Material Culture in Latest Issue of AJS Review

I was excited to see two fabulous new essays on material culture in the latest issue of the AJS Review (Volume 36 / Issue 02 / November 2012).

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Gravestone of Mata Wimpfen (1711) in Betahaim, Hamburg Altona, Koenigstrasse. Photo by Kent Coupe 2011 (Jewish Atlantic World Database).

The first is an essay on seventeenth-century ritual baths in Altona, Germany. In “To Immerse their Wives”: Communal Identity and the “Kahalishe” Mikveh of Altona, Debra Kaplan (Yeshiva University) “examines the construction and reconstruction of these policies regulating women’s use of mikva’ot, offering insight into how designated communal institutions were developed in the early modern period as well as how these institutions were used both to finance the community and to forge communal identity.”  This rich and exciting article greatly expands our understanding of how mikva’ot were used during this era and would make a wonderful teaching companion to The Memoirs Of Gluckel Of Hameln, trans. Marvin Lowenthal, particularly the section in which Gluckel talks about family purity. I don’t have any images of mikva’ot from Hamburg Altona, but click here to see images of gravestones from members of the Hamburg Altona community.

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Detail from the ceiling of the Chodorow synagogue. Courtesy of Beth Hatefutsoth and http://www1.yadvashem.org/.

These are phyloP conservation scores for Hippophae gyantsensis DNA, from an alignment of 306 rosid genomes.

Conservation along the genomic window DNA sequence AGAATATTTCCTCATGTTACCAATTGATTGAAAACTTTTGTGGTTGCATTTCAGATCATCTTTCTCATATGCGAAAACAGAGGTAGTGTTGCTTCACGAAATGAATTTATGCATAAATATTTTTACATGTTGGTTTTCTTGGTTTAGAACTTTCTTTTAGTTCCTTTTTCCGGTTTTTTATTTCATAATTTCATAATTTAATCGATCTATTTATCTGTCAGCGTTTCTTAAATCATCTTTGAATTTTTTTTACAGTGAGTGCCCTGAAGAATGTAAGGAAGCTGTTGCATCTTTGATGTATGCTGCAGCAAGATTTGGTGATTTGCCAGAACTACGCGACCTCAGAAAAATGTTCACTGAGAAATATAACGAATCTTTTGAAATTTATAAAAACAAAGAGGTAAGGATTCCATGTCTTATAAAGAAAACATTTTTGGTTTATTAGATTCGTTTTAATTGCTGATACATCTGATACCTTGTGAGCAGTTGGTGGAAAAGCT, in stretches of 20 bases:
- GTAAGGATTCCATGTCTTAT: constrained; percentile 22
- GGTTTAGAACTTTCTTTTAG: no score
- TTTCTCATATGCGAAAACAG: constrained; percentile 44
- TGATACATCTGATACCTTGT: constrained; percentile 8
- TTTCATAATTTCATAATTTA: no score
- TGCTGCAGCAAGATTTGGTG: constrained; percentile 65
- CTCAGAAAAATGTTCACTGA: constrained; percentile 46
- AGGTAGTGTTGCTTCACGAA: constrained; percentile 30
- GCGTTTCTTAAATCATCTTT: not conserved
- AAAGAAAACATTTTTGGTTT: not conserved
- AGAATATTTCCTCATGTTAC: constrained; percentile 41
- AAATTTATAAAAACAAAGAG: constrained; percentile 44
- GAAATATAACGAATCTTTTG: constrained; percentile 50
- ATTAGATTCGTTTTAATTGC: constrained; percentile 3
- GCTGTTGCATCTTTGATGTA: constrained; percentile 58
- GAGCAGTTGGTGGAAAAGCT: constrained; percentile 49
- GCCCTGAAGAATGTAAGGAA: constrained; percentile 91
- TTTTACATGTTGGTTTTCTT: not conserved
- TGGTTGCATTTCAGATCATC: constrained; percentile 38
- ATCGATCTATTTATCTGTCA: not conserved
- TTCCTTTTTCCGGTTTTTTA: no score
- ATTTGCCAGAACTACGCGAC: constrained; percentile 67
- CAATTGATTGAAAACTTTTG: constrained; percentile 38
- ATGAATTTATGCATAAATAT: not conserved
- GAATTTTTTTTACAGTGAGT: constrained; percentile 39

The second is an essay by Bracha Yaniv of Bar Ilan University called “The Hidden Message of the Hares in the Talons of the Eagle.” Yaniv resolves a long-standing controversy regarding the depiction of “an eagle grasping in its talons two hares trying to escape outward” from the interior of the wooden synagogue of Chodorów, today in the L’viv (Polish, Lwów) region of western Ukraine. This fascinating article provides an excellent example using detailed textual analysis to answer questions about iconography.  The elaborately decorated synagogues of Eastern Europe contrast sharply with the “plain style” early synagogues of the Jewish Atlantic World, though as several scholars have noted previously, the share an interest in mimicking the Temple.

Although it does not invoke objects, I would be remiss if I did not note the fascinating article “Their Eyes Shall Behold Strange Things”: Abraham Ben Elijah of Vilna encounters the Spirit of Mr. Buffon by Iris Idelson-Shein (Tel Aviv University) in the same issue of the AJS Review.  This article complements work by Jonathan Israel and David Sorkin who have argued that we should think of a “family” or “plurality” of Enlightenments that range from the radical, antireligious Enlightenment of Spinoza, to a “genuinely religious” and providential Enlightenment. [1] Idelson-Shein’s discussion of Jews and their relationship to “savage” peoples is a useful addition to histories of the development of notions of race and ethnicity during this era.


[1] Rebecca Goldstein, Betraying Spinoza: the Renegade Jew who Gave Us Modernity (New York: Schocken Books, 2006).  Jonathan Israel, Radical Enlightenment (New York: Oxford U. P., 2001), 159, 445-562. David Sorkin.  The Religious Enlightenment (Princeton:  Princeton U. P., 2008), 1-5.

Screen Captures

One of my much beloved colleagues recently expressed surprise that I knew how to do a screen capture, so in the spirit of sharing tips, I thought I would make quick post on a couple of easy ways to capture images and video.

If you are using Firefox, the easiest way to capture images is through a free add-on called Abduction! – Webpage Screenshots Screen Capture 3.0.16. Click “Add to Firefox” and follow the instructions.

Here  is a YouTube video explaining how it works: